Anatomy of a Mesibo Application

Estimated reading time: 3 minutes

In the previous section, we learned about basic Mesibo App setup and creating users. In subsequent sections, we will learn about sending real-time messages and making calls on various platforms. However, before we start coding, we will briefly describe the basic structure and setup of a Mesibo based App which is standard across the platform. Mesibo is designed to be a cross-platform API maintaining the same API signature across all the platforms. Hence, once you are familiar with the basic Mesibo API flow, you can use it on any platform that Mesibo supports.

At a high level, there are two components that form any Mesibo Application:

  • Functional Interface for initializing Mesibo, Sending messages, making calls, etc. Mesibo provides a set of API which you can call on a need basis. Mesibo APIs are thread-safe and can be called from multiple threads.

  • Callback Interface for receiving real-time messages, calls, etc. You can pass one or more callback objects to Mesibo to listen to various events, and they will be invoked when a particular event occurs, for example, a message is received, or a message delivered/read, etc.

Functional Interface (Mesibo API Calls)

Mesibo makes it remarkably simple to send real-time messages from one endpoint to another. Based on the type of data (message) you need to send, there is a wide range of API functions you can use. Additionally, Mesibo provides numerous APIs for other functionalities like storing and retrieving messages in the database, connectivity check, etc.

For example, to send a text message, call sendMessage() with parameters destination and the message to send a file, such as an image you can use sendFile() to read messages from the database, you can use read()

Callback Interface (Mesibo Listeners)

Since your app can receive messages or calls anytime, you instruct Mesibo to let your app know when it happens. You can do it by passing a Callback object to Mesibo. When a particular event occurs, Mesibo will invoke an appropriate callback to let your app know about the event. The event could be:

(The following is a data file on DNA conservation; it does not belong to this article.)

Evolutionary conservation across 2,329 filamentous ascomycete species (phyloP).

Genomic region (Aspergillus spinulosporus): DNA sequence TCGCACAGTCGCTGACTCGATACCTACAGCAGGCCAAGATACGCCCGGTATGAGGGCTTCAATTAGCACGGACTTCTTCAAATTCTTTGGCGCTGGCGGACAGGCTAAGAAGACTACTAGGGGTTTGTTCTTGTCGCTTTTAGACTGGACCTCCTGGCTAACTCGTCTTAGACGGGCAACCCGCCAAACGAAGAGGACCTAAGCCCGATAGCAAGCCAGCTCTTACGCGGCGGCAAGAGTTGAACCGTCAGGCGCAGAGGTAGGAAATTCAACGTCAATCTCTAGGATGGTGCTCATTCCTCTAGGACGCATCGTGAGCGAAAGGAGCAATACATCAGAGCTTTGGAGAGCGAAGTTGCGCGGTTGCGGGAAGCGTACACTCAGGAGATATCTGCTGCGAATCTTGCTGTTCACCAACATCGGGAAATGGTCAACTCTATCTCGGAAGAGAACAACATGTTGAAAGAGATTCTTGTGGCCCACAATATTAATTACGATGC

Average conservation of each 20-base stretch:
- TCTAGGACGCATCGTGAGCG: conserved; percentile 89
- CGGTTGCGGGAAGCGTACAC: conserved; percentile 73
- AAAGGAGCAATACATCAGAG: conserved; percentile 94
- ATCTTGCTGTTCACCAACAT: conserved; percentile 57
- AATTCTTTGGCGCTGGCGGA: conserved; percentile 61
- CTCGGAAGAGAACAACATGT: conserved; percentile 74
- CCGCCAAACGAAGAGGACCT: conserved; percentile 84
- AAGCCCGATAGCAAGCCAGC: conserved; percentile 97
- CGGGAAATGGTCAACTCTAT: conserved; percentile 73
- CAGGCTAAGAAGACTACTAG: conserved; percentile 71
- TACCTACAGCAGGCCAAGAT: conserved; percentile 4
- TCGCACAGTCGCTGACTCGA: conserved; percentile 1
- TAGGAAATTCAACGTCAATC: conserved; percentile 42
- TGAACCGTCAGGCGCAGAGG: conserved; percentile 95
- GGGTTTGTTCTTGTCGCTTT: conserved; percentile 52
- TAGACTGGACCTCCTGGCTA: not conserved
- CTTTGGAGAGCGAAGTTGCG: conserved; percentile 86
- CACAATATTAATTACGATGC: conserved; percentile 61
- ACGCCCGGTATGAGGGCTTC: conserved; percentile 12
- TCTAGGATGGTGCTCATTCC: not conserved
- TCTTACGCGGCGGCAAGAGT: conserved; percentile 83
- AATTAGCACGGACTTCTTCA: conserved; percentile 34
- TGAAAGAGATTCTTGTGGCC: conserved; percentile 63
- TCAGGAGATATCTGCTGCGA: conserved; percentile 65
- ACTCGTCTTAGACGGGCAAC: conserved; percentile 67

• a message was received
  • a message was sent
  • a message was delivered
  • a message was read
  • a call received
  • your app is online
  • network issues
  • etc.

Following are some of the callbacks. For entire list and more details, refer listener API documentation:

mesibo_onConnectionStatus

Invoked when the connection status is changed. There are different connection status codes corresponding to which you can get to know whether your app is online/offline.

mesibo_onMessageStatus

Invoked when the status of the outgoing or sent message is changed. For example,

  • a message was sent from the device
  • received by the recipient
  • read by the recipient

mesbo_onMessage

Invoked on receiving a new message or reading database messages. The message parameters of this function will contain the peer, which will inform you who sent the message, and the data parameter will contain the message data.

Initialising Mesibo

Before you send and receive real-time messages and calls, you need to initialize Mesibo. The initialization involves the following steps:

  1. Set your user credentials for authentication: access token and app ID / app name.
  2. Set up Mesibo to invoke your listener class
  3. Set up database to store sent and received messages (Optional)
  4. Start Mesibo

That’s it! It’s coding time now.

From the next section onwards, we will start coding basic Mesibo application on various platforms, starting with Android in the next section.

On to Part 3 >>

mesibo, android, ios, cpp, c++, python, javascript